Stuck In a Bad Relationship
A startup founder approached Blue Bridge for the reason that many people do: they were unhappy with their current web development provider. They were extremely slow and weren't able to make changes to the application they developed without breaking it. The founder wanted to be able to scale up their business development but wasn't confident in the stability of the application.
On our initial call to discuss the project, we discovered that the application had been developed using an offshore developer. The founder had thought that he was hiring a firm in Massachusetts, but they were actually flipping the work to developers in India. This was something that became apparent after several months of working together and wasn't disclosed at the start of the relationship.
Our recommendation to the founder was to do a Code Audit. We explained that it's typical for offshore developers to do the least amount of work necessary and try to bill as many hours as they can. It's been our experience that this approach to work is riddled with security holes, breaks easily, and is difficult to improve. Many of these were symptoms that the founder had already experienced and and they agreed to hire us to take a look.
The Code Audit
A week later, we met with the founder to discuss the results. As expected, the application was a mess:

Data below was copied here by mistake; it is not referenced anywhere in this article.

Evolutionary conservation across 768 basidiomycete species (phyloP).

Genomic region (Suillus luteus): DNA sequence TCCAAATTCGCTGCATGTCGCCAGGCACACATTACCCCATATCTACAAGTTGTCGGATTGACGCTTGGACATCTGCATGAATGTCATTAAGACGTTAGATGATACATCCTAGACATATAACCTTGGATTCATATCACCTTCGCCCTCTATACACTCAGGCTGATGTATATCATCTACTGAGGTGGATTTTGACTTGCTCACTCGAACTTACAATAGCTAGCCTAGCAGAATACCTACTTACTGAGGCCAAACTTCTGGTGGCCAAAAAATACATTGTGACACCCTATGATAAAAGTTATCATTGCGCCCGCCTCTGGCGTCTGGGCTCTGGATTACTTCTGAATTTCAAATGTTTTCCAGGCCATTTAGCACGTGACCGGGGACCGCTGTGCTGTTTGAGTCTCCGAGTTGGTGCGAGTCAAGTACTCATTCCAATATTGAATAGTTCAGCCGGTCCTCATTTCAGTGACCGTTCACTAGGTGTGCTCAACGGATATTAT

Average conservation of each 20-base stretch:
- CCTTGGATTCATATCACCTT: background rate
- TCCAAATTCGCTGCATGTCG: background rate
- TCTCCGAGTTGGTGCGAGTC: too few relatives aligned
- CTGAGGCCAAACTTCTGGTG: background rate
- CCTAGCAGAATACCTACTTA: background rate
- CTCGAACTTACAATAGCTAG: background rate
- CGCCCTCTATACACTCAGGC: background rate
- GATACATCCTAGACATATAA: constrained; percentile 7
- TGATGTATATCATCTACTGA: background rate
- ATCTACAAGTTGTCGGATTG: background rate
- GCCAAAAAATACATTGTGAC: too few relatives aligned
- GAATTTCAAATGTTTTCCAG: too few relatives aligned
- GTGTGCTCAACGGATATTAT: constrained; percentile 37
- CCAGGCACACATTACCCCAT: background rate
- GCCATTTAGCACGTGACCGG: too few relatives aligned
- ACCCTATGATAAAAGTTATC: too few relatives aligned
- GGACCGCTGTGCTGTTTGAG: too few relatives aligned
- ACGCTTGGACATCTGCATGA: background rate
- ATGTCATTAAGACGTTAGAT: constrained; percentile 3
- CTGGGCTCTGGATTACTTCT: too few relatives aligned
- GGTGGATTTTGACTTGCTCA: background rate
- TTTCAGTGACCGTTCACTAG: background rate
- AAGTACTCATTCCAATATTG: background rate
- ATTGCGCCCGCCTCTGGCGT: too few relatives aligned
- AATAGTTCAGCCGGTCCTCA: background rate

- There were over 120 SQL injection vulnerabilities due to a lack of input filtering. This would have enabled a middle school hacker to alter or even completely destroy the data that the entire business relied upon.
- Two different platform databases were being used to run the application. This increase the needed development time to work on the application because it prevented using the existing input filtering capabilities of the core platform (which the previous developers weren't doing anyways.)
- The offshore developers had stolen code from another platform and were trying to use this code to run the application. Coders refer to this behavior as "copy and paste programming." It saved them time initially, but because they didn't actually know how the code worked, the result was code bloat that slowed the application down, made it more susceptible to attacks, and made it unpredictable and easy to break.
- The developers had "hacked" the core platform by changing the code to run how they had wanted to run. This effectively locked the application into that version of the platform, preventing security patches from being applied in the future.
The result was what the client experienced: an expensive to expand, difficult to maintain, and very fragile application.
We try to avoid recommending code rewrites to clients because they are expensive and often unnecessary, but in this case we felt that it really was the best option. The founder agreed with us and we submitted a proposal to do so which they accepted.
Ready to Sell Again
Six weeks later we completed the rewrite with some additions and enhancements. The founder was extremely pleased with the speed with which we completed the project. It had taken them five painful years to get the application to where it had been when they encountered us. They were amazed that it only took us weeks to rewrite the entire mess. They were also surprised at how much more intuitive and quick the application worked when it was executed according to the conventions of the platform.
Having regained their confidence in their core product, they booked a sales meeting with an enterprise partner and were able to focus again on growth without having to lie awake at night worrying about their product falling apart. As important, they knew they had someone in their corner that they could rely on when they needed to grow the application again.